What do you make of the city filing for bankruptcy and selling off everything from the parking meters to, possibly, the city’s lauded art collection at the Detroit Institute of Arts… do you think it will ever be able to recover? You sort of touch on it with the artwork on the new album… what did you hope that would say or convey?
I was just there, nobody even cares about that. Once again it’s an overhyped news story about Detroit being a disaster but really it is the exact same city it was 2 months ago. They label it bankrupt but nothing changes.

You obviously aren’t afraid of releasing fun and quirky music... is there a line? A point when something is too… novelty to put out there?
Yeah maybe. I am always conscious of what I would play and what I wouldn’t play. That’s pretty much how I gauge if it is too stupid or not.

Where does that love of the curious and quirky come from do you think?
It comes from watching boring kick drum sets…6 hours of kick drum. I eq out the kick drum and then I bring it back in. yaaawnnnn

About the dirtybird residency at Sankeys – why was that club the right one for you?
It’s a dark, underground club room. I wish we could get more Spanish people in there to come try it out. I think it’s an asset to the island to have a real dark dirty club room as an option for partying.

And how has it gone so far this year? Will you do it again? Anything you would change?
The crowd response has been amazing. One thing for sure our crowd is not holding back their energy. We have had huge fun in there this season. I don’t know if we will come back or do something else next year that all remains to be seen. This season our goal was to simply have a packed crowd and have fun in there. So we did that and now we see what happens next.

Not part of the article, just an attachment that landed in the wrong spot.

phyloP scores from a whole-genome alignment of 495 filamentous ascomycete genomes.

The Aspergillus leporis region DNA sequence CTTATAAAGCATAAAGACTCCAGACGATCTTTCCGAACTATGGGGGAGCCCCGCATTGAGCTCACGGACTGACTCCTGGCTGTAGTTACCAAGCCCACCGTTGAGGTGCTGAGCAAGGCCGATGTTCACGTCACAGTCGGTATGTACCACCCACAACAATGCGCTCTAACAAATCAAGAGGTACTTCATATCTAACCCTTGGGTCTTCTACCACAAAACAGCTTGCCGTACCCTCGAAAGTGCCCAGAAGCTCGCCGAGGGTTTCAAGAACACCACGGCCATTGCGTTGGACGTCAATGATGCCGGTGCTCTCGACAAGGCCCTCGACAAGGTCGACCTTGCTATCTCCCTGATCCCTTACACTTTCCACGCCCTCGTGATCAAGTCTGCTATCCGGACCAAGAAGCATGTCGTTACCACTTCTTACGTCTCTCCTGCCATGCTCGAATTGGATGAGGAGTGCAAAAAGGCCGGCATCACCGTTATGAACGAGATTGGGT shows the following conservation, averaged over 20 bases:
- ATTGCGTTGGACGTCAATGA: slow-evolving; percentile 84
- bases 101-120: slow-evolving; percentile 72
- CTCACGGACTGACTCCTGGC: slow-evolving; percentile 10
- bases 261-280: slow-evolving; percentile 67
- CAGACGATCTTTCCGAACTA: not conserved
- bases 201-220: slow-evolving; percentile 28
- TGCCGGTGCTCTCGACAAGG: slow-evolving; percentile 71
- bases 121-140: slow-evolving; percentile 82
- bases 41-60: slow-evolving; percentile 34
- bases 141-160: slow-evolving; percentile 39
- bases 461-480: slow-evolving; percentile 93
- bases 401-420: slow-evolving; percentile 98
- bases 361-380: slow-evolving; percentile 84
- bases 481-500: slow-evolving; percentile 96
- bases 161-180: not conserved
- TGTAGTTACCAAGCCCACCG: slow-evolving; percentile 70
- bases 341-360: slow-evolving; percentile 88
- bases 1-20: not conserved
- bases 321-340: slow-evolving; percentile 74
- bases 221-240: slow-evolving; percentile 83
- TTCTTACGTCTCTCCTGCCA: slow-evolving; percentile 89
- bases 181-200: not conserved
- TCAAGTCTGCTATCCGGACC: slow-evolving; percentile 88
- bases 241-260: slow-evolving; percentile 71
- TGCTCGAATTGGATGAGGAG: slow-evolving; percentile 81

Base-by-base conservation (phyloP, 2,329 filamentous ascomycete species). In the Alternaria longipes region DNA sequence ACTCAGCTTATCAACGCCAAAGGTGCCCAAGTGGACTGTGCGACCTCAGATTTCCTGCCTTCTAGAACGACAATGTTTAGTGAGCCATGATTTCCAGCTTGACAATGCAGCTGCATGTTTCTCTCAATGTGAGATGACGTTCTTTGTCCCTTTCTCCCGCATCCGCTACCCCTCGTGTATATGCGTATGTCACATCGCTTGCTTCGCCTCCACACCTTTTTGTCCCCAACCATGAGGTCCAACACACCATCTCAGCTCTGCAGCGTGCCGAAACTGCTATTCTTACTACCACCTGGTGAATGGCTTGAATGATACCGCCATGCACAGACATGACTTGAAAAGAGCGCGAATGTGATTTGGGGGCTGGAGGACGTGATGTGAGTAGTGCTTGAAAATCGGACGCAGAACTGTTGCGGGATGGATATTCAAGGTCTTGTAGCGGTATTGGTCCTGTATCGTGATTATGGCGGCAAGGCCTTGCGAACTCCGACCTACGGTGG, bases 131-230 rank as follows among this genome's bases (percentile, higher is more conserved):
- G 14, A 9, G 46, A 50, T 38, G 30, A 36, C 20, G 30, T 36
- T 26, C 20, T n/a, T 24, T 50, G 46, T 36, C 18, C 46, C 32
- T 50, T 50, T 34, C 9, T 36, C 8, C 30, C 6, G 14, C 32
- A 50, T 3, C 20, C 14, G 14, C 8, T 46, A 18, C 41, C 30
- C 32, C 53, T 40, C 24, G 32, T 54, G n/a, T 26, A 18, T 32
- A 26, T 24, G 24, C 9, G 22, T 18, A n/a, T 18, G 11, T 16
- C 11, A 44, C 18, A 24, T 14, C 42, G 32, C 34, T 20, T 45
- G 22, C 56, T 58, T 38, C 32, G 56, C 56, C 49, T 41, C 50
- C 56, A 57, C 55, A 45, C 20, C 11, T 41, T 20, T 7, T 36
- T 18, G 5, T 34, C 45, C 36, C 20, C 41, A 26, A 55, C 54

And so to your third album… did you enjoy the process or was it torturous?
Both... some days I enjoy it some days I want to cry its going so badly. Some days I feel lucky and happy in the studio and some days I think I am the worst music producer on earth. It is always this way with trying to make something good that represents you.

Regarding the title and statement “Urban Animals congregate in heaving warehouses, seeking solace in the liberating beats of the kick drum.” Are you an urban animal, are you happy being one or is it an unfortunate product of your job that you go from city to city all the time?
I am an Urban Animal from the heart. I spent years and years and years having office jobs and doing things I really didn’t love and I value my time in the club. It is a special place where I can be myself and tell everyone what I am thinking through music.

Claude VonStroke - Urban AnimalAt seven tracks long it’s relatively concise – why is that? Was that on purpose or just how it happened?
Well I snuck two more on there and with the bonus track its actually 10 tracks. I know that is crazy but I wanted to have a couple tracks on there that didn’t get on the blogs or shared around by everyone, like a couple surprises right at the end so everyone will have to listen to the real album when it comes out to know what it really sounds like.

Tell us about the collabs on the album – Mr Fox & Py – how did you decide on those people and what do you hope they have brought to the process?